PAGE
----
Many Bible readers will think that chapter 17 of the second book of Kings refers to the origin of the Samaritans. According to the Authorized Version we read about “the Samaritans” in verse 29, and a number of translations reveal the same understanding. On closer inspection, however, it turns out that 2Kgs 17:29 does not refer to the Samaritans, but to the “people of
,” whose relation to the Samaritans is not immediately clear. Samaria
The understanding of 2Kgs 17 as dealing with the Samaritans has its earliest attestation in the works of Josephus. He offers a story where he describes them as “Chouthaioi,” a group which was brought by the Assyrian king Salmanasser from “Chouthas” in Persia into Samaria after the occupation and subsequent depopulation of that area, Ant. 9.278f., 288–291.This version takes us back to the eighth century B.C.E., and it has led scholars and lay people to believe that the Samaritans were deportees from the East, brought into Samaria in this early period; in Samaria they remained through the ages, and perhaps they mixed with the local population—a situation which most likely resulted in syncretism. The story resembles 2Kgs 17 and this has led to reading the chapter as referring to the origin of the Samaritans.
Josephus adds to this account a narrative about a priest who was forced to leave
Jerusalem and move to because of his exogamous marriage. In this involuntary exodus he was followed by other Jerusalemites who were in a similar situation in regard to their marriages. This migration to Samaria Samaria led to the building of the temple on Mount Gerizim at the time of Alexander the Great, and thus provided the “Chouthaioi” with their sanctuary, Ant. 11.302f, 306-312. This description of events would explain the existence of the temple and provide a rationale for connections between the Samaritans and the population in . It is perhaps less generally known than the former account, but scholars often refer to it. Jerusalem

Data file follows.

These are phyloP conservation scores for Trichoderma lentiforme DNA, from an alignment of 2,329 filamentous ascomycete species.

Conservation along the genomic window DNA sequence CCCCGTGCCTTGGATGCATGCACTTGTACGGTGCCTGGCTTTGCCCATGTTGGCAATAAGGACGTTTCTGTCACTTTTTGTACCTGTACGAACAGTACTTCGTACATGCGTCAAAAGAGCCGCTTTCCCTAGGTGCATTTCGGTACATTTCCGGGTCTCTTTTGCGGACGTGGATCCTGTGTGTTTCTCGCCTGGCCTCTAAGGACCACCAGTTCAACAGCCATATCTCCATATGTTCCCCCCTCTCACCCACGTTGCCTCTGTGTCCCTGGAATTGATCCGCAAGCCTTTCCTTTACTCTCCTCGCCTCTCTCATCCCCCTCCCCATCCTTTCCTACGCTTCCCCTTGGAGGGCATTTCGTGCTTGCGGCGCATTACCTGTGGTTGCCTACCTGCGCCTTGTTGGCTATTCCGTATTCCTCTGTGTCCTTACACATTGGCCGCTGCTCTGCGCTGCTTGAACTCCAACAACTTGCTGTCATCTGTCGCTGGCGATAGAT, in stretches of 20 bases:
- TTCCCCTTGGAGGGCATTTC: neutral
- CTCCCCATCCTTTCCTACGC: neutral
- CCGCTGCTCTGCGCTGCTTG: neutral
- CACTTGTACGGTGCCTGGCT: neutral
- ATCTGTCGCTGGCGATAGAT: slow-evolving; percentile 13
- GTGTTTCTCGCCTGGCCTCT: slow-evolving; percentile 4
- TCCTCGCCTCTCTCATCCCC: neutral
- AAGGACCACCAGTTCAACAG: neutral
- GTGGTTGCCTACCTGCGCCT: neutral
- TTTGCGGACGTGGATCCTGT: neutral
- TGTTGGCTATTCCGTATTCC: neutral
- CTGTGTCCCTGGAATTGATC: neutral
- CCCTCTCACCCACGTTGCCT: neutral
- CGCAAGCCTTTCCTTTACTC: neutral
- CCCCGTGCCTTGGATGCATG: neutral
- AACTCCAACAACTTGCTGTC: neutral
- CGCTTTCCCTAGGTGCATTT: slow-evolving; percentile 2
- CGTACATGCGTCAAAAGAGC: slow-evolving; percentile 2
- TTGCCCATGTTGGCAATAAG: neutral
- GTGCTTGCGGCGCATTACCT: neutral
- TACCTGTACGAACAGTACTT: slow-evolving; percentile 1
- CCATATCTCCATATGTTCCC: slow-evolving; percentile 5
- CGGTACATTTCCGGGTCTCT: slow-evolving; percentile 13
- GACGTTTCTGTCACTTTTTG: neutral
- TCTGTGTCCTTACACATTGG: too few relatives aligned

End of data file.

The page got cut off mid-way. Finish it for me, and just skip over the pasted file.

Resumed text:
To these reports from Josephus one may add the Samaritans’ own story of their origin. It is found in the Samaritan chronicles Kitab al-Tarikh and the Arabic Book of Joshua. These documents were created in the late Middle Ages, in 1355 and 1362/3 respectively, and they provide us with an origin story which assumes that the Samaritans represent the true
Israel from the time of Jacob, whereas the Jews split of from this true by following the aberrant priest Eli. This version of their origin is standard among the Samaritans themselves, and a limited number of scholars have relied on the main elements in this story in the quest for their origin. Israel
On the one hand, therefore, we are provided with several narratives about the origin of the Samaritans. These narratives could be a natural point to start a search for their origin. One might take one or more of these stories, adjust for possible unhistorical idiosyncrasies, and locate the result in a larger historical framework. In chapter I will survey some attempts made in this direction. On the other hand, these stories might complicate the matter, as they cannot at the outset be acquitted of the suspicion of having their own agenda and therefore blur the question.
You can read or download full text of this book directly here: The Origin of the Samaritans (pdf)